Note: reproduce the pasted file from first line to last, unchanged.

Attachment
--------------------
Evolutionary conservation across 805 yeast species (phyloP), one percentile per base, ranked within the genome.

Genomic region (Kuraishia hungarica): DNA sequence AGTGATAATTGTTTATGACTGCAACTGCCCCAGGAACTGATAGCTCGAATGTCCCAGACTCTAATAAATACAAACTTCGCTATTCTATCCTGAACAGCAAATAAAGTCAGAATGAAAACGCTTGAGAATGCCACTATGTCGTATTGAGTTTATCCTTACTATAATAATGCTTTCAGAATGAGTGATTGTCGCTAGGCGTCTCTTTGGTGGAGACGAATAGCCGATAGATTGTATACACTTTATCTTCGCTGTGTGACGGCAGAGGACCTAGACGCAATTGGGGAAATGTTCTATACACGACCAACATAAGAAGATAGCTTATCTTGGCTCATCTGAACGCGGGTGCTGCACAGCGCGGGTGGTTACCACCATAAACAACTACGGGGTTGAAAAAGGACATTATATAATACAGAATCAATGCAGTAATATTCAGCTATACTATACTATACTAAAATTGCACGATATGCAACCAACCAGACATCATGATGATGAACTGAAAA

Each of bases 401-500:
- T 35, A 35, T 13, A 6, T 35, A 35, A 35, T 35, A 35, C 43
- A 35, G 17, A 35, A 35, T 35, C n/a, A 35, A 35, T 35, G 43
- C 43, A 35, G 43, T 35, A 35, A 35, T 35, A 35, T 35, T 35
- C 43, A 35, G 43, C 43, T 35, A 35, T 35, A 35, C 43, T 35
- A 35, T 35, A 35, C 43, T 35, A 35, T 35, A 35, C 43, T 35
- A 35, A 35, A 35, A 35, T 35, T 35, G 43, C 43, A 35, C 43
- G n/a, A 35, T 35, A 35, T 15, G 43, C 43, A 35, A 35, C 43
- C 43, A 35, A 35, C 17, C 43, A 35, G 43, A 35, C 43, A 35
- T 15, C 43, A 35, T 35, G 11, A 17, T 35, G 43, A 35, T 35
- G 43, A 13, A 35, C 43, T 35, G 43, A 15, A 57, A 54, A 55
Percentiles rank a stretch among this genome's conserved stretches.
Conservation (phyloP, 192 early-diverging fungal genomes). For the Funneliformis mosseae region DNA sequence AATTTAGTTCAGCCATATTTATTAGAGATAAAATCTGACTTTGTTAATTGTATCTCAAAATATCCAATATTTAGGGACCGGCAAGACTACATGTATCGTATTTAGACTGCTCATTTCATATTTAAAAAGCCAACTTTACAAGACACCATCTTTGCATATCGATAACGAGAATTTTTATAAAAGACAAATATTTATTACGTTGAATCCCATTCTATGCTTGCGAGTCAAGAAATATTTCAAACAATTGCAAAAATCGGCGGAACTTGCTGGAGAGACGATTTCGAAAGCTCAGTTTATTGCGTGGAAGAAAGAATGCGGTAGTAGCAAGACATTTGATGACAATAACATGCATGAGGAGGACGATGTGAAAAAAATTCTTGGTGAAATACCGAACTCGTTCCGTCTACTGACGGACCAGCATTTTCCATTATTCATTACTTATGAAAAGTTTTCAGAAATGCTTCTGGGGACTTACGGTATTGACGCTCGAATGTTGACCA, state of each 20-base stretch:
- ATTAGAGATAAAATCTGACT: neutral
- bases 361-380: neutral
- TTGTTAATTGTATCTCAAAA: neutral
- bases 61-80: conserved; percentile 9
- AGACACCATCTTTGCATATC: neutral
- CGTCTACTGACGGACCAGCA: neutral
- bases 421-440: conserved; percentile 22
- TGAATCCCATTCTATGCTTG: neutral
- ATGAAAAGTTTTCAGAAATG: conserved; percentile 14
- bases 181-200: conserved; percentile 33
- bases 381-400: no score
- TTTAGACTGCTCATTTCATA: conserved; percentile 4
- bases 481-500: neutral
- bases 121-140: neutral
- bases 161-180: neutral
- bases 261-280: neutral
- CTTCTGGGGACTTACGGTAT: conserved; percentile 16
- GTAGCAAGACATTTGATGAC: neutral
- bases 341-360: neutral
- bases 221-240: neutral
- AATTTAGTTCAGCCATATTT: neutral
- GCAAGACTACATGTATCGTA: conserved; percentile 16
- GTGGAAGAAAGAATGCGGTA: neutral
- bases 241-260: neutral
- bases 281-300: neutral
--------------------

Evolutionary conservation across 805 yeast species (phyloP), one percentile per base, ranked within the genome.

Genomic region (Kuraishia hungarica): DNA sequence AGTGATAATTGTTTATGACTGCAACTGCCCCAGGAACTGATAGCTCGAATGTCCCAGACTCTAATAAATACAAACTTCGCTATTCTATCCTGAACAGCAAATAAAGTCAGAATGAAAACGCTTGAGAATGCCACTATGTCGTATTGAGTTTATCCTTACTATAATAATGCTTTCAGAATGAGTGATTGTCGCTAGGCGTCTCTTTGGTGGAGACGAATAGCCGATAGATTGTATACACTTTATCTTCGCTGTGTGACGGCAGAGGACCTAGACGCAATTGGGGAAATGTTCTATACACGACCAACATAAGAAGATAGCTTATCTTGGCTCATCTGAACGCGGGTGCTGCACAGCGCGGGTGGTTACCACCATAAACAACTACGGGGTTGAAAAAGGACATTATATAATACAGAATCAATGCAGTAATATTCAGCTATACTATACTATACTAAAATTGCACGATATGCAACCAACCAGACATCATGATGATGAACTGAAAA

Each of bases 401-500:
- T 35, A 35, T 13, A 6, T 35, A 35, A 35, T 35, A 35, C 43
- A 35, G 17, A 35, A 35, T 35, C n/a, A 35, A 35, T 35, G 43
- C 43, A 35, G 43, T 35, A 35, A 35, T 35, A 35, T 35, T 35
- C 43, A 35, G 43, C 43, T 35, A 35, T 35, A 35, C 43, T 35
- A 35, T 35, A 35, C 43, T 35, A 35, T 35, A 35, C 43, T 35
- A 35, A 35, A 35, A 35, T 35, T 35, G 43, C 43, A 35, C 43
- G n/a, A 35, T 35, A 35, T 15, G 43, C 43, A 35, A 35, C 43
- C 43, A 35, A 35, C 17, C 43, A 35, G 43, A 35, C 43, A 35
- T 15, C 43, A 35, T 35, G 11, A 17, T 35, G 43, A 35, T 35
- G 43, A 13, A 35, C 43, T 35, G 43, A 15, A 57, A 54, A 55
Percentiles rank a stretch among this genome's conserved stretches.
Conservation (phyloP, 192 early-diverging fungal genomes). For the Funneliformis mosseae region DNA sequence AATTTAGTTCAGCCATATTTATTAGAGATAAAATCTGACTTTGTTAATTGTATCTCAAAATATCCAATATTTAGGGACCGGCAAGACTACATGTATCGTATTTAGACTGCTCATTTCATATTTAAAAAGCCAACTTTACAAGACACCATCTTTGCATATCGATAACGAGAATTTTTATAAAAGACAAATATTTATTACGTTGAATCCCATTCTATGCTTGCGAGTCAAGAAATATTTCAAACAATTGCAAAAATCGGCGGAACTTGCTGGAGAGACGATTTCGAAAGCTCAGTTTATTGCGTGGAAGAAAGAATGCGGTAGTAGCAAGACATTTGATGACAATAACATGCATGAGGAGGACGATGTGAAAAAAATTCTTGGTGAAATACCGAACTCGTTCCGTCTACTGACGGACCAGCATTTTCCATTATTCATTACTTATGAAAAGTTTTCAGAAATGCTTCTGGGGACTTACGGTATTGACGCTCGAATGTTGACCA, state of each 20-base stretch:
- ATTAGAGATAAAATCTGACT: neutral
- bases 361-380: neutral
- TTGTTAATTGTATCTCAAAA: neutral
- bases 61-80: conserved; percentile 9
- AGACACCATCTTTGCATATC: neutral
- CGTCTACTGACGGACCAGCA: neutral
- bases 421-440: conserved; percentile 22
- TGAATCCCATTCTATGCTTG: neutral
- ATGAAAAGTTTTCAGAAATG: conserved; percentile 14
- bases 181-200: conserved; percentile 33
- bases 381-400: no score
- TTTAGACTGCTCATTTCATA: conserved; percentile 4
- bases 481-500: neutral
- bases 121-140: neutral
- bases 161-180: neutral
- bases 261-280: neutral
- CTTCTGGGGACTTACGGTAT: conserved; percentile 16
- GTAGCAAGACATTTGATGAC: neutral
- bases 341-360: neutral
- bases 221-240: neutral
- AATTTAGTTCAGCCATATTT: neutral
- GCAAGACTACATGTATCGTA: conserved; percentile 16
- GTGGAAGAAAGAATGCGGTA: neutral
- bases 241-260: neutral
- bases 281-300: neutral